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Scoliosis can be diagnosed as:

  • Adult Scoliosis: can be the result of improper diagnosis, or may not have been noticed earlier in life.
  • Congenital Scoliosis: Born With a Bony Abnormality in the Spine.
  • Degenerative Scoliosis: Degenerative adult scoliosis usually begins as low back pain.
  • Idiopathic Scoliosis: Unknown Cause
  • Infantile onset Scoliosis: is usually a left-sided curve exhibited by males. This condition often corrects itself spontaneously with growth, making bracing and surgery unlikely.
  • Neuromuscular Scoliosis: Caused by a Neuromuscular Disorder
  • Scheuermann's Kyphosis: Front of Vertebrae Wedge Causing "Roundback" Deformity.
  • Hyperlordosis: May Have Either A Muscular Cause or May Be Caused From A Bony Spinal Abnormality.

Adolescent Idiopathic Scoliosis (hereby known as AIS) develops in approximately 1% to 3% of the population, primarily in minor forms that do not become progressive or problematic in later life. However, a small percentage of curves do progress to a range that warrants treatment with either an orthosis or surgical arthrodesis. Bracing to prevent and/or limit Scoliosis progression is an option only in the growing patient with a moderate curve (25º to 45º). Surgical treatment is considered for patients with curves greater than 40º to 50º.

Vertebral Disorders Scoliosis Kyphosis Lordosis

Vertebral Disorders Scoliosis Kyphosis Lordosis

The natural history of AIS dictates the treatment algorithm. Rapid growth during adolescence (fastest for girls in the year before the onset of menses) is one of the greatest risk factors for Scoliosis progression, at times as much as 10º to 15º per year. Curves that have progressed to more than 25º to 30º during growth are likely to progress with further growth. Therefore, orthoses are suggested in the patients, with the goal of limiting curve progression as adolescent growth finishes.

Similarly, the treatment after completion of growth relates to the risk of progression compared to curves greater than 50º. Moreover, progression is much slower (0.5º to 2º per year) in adults than in adolescents. After the completion of growth, bracing is not practical to control the risk of progression, and surgical treatment is the only means of limiting progression and achieving deformity correction.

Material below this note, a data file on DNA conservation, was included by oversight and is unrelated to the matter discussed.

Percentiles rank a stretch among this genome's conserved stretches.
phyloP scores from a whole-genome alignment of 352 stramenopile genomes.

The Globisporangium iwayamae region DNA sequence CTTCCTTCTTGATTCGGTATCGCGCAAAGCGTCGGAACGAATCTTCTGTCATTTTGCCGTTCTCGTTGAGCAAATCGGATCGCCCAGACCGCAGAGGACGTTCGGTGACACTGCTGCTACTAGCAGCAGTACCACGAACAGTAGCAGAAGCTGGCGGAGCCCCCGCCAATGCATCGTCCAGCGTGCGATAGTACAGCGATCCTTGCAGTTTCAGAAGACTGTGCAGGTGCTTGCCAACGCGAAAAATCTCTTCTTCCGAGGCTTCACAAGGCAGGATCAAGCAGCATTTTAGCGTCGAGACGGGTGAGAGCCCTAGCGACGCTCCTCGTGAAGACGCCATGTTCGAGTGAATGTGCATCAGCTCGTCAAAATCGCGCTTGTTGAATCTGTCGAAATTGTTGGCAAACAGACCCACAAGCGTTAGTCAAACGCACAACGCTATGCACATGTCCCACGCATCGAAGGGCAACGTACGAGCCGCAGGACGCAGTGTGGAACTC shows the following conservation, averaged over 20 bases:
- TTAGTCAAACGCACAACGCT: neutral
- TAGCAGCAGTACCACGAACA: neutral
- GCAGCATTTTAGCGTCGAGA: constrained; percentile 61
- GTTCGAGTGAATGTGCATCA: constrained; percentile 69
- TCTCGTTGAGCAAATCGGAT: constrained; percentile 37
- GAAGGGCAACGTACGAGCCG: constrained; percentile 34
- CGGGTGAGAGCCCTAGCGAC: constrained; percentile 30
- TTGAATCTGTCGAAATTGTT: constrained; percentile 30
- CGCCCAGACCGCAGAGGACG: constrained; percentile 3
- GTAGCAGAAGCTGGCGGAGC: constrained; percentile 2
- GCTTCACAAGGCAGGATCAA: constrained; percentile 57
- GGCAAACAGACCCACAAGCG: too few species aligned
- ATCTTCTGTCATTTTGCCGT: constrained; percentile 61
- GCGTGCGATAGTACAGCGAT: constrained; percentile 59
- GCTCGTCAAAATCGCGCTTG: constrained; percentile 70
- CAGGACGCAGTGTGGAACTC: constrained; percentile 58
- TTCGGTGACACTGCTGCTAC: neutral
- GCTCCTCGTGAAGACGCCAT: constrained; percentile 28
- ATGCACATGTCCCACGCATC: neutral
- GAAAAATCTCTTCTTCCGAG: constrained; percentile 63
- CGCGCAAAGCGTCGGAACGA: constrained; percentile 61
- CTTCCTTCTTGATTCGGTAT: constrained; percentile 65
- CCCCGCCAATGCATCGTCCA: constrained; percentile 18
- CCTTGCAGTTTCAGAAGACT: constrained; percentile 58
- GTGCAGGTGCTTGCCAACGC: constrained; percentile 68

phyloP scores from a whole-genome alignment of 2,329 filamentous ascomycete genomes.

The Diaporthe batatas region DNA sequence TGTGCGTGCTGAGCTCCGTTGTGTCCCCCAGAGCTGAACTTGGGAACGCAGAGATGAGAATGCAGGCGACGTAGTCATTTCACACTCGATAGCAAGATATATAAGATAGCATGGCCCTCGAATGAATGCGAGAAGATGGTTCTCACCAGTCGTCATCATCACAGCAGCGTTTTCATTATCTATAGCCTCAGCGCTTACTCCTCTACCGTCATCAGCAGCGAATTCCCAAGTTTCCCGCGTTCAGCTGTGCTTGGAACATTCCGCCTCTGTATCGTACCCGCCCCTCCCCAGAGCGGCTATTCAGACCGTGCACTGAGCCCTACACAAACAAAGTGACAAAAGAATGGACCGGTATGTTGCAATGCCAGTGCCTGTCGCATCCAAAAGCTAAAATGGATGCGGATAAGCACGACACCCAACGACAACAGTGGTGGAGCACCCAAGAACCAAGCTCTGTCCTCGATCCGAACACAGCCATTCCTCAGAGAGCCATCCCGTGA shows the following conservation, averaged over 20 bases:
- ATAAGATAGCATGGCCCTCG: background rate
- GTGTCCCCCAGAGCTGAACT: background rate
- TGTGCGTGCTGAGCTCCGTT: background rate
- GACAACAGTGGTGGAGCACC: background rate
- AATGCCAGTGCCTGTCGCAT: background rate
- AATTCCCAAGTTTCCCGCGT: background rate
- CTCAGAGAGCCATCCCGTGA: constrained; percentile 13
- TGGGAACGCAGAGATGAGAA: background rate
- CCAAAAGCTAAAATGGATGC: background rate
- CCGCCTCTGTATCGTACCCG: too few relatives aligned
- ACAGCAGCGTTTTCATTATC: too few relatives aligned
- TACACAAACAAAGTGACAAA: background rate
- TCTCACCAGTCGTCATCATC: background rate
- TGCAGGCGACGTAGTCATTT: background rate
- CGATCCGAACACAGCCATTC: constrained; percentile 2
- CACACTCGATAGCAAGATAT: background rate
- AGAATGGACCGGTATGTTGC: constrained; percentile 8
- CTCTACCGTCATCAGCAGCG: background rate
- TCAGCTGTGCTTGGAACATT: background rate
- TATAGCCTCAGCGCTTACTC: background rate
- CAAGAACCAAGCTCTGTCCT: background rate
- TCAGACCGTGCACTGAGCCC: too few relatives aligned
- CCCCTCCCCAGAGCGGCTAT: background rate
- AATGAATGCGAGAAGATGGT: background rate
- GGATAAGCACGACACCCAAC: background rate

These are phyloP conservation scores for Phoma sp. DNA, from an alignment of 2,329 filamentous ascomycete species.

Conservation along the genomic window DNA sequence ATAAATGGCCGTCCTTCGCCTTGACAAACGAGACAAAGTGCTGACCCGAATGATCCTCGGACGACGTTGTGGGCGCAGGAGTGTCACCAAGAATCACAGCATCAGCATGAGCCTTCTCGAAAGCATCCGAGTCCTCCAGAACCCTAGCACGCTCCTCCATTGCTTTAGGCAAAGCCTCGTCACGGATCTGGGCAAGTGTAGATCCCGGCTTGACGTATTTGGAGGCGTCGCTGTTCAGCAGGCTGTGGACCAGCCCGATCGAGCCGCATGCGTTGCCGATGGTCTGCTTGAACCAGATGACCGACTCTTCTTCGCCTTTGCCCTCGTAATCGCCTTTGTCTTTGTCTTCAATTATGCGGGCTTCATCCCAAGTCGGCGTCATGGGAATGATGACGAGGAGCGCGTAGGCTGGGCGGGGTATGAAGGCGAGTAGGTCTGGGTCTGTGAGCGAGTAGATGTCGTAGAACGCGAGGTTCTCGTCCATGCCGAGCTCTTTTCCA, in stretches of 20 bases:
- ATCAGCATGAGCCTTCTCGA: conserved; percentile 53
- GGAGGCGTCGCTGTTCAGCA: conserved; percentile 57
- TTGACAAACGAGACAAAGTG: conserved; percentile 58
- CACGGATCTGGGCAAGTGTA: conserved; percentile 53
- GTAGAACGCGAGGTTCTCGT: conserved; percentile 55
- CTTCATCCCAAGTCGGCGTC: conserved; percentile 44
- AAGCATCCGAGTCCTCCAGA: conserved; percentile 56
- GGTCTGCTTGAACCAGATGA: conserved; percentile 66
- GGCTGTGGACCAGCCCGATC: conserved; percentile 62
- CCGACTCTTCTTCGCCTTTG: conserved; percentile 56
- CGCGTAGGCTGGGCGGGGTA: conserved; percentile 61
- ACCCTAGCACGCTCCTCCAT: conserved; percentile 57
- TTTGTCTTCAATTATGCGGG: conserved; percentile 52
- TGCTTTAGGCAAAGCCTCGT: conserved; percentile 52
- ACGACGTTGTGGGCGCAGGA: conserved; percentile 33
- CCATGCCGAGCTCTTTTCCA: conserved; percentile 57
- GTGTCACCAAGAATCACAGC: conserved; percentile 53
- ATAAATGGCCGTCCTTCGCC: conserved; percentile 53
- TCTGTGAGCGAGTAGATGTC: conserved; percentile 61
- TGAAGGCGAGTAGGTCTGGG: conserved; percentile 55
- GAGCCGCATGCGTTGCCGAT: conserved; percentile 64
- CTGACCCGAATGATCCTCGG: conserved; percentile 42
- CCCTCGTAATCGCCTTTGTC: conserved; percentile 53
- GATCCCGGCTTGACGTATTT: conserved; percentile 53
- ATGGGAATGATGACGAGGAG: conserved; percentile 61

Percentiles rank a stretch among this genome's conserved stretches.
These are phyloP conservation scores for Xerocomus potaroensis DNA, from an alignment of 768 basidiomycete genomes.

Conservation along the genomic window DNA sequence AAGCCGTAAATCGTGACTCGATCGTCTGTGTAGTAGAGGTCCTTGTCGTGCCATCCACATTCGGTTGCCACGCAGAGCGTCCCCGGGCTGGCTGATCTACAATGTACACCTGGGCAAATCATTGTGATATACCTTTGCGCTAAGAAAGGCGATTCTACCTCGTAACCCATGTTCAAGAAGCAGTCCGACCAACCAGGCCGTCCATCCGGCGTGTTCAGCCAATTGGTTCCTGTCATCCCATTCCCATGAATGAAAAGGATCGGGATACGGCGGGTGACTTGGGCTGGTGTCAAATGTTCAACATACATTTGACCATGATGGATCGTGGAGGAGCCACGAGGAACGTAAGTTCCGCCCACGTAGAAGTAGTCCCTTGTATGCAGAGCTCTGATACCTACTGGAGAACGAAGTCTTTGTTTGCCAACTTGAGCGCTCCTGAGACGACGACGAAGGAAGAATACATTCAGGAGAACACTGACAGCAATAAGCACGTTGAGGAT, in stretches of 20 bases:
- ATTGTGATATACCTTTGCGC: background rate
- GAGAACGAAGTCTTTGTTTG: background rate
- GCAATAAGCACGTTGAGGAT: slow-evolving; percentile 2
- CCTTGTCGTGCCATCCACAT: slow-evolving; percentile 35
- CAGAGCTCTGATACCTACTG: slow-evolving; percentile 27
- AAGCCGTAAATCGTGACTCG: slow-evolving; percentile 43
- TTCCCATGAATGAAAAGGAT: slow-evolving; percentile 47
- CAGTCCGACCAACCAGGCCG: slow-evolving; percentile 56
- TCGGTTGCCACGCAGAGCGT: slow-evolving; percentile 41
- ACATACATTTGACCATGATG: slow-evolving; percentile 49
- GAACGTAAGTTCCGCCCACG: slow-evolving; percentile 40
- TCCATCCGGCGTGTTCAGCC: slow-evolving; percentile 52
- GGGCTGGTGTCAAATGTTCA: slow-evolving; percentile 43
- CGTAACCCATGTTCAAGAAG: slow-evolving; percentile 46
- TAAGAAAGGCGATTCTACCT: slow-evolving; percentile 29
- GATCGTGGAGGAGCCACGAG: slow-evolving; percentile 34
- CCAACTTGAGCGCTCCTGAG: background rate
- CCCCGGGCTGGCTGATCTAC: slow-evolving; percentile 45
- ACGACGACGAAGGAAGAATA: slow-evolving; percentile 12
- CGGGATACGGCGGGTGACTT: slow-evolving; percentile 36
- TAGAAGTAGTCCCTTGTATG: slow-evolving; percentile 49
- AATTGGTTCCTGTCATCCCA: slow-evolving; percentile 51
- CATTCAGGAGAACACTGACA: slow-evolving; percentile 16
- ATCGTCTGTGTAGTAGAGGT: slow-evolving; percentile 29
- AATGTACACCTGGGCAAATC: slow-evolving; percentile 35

The orthopaedic evaluation of a patient with Scoliosis is critical to avoid a diagnosis of AIS when some other cause of the deformity exists. One of the more commonly missed causes of Scoliosis is intraspinal pathology, such as syringomyelia. Neurologic symptoms or signs (as subtle as asymmetric abdominal reflexes), as well as an unusual scoliotic curve pattern (left thoracic, hyperkyphotic), are associated frequently enough with intraspinal pathology to warrant MRI evaluation in such patients.

The variety of Scoliosis curves seems infinite but more common patterns of spinal deformity do exist, and treatment is based in part on curve morphology. Several systems of classifying Scoliosis have been devised.

The surgical treatment of AIS can be complex, both in the aspects of surgical technique, and more importanly, surgical decision making. These decisions include the approach-anterior, posterior or both; how much of the spine to fuse-one curve or two; which level to end distally; and the type and position of bone anchors to the spine (hooks, screws, wires). All these details cannot be presented completely in this text; however, the important principles are offered. For example, the advantages and disadvantages of each surgical technique and the appropriate surgical goals are presented on this website in the best way I can.

The outcomes of Scoliosis surgical correction are more reliable than in prior eras. Modern correction methods, both anteriorly and posteriorly, now provide more secure fixation with greater construct rigidity. The risk of excessive blood loss common in the past has been reduced with the use of electrocautery dissection and blood salvage/recirculation systems. In addition, the use of spinal cord neurologic monitoring allows reliable early intraoperative warning of the spinal cord injury/hypoperfusion. Thus, greater deformity correction is safely achievable with an early return to activity and reduced risk of pseudarthrosis.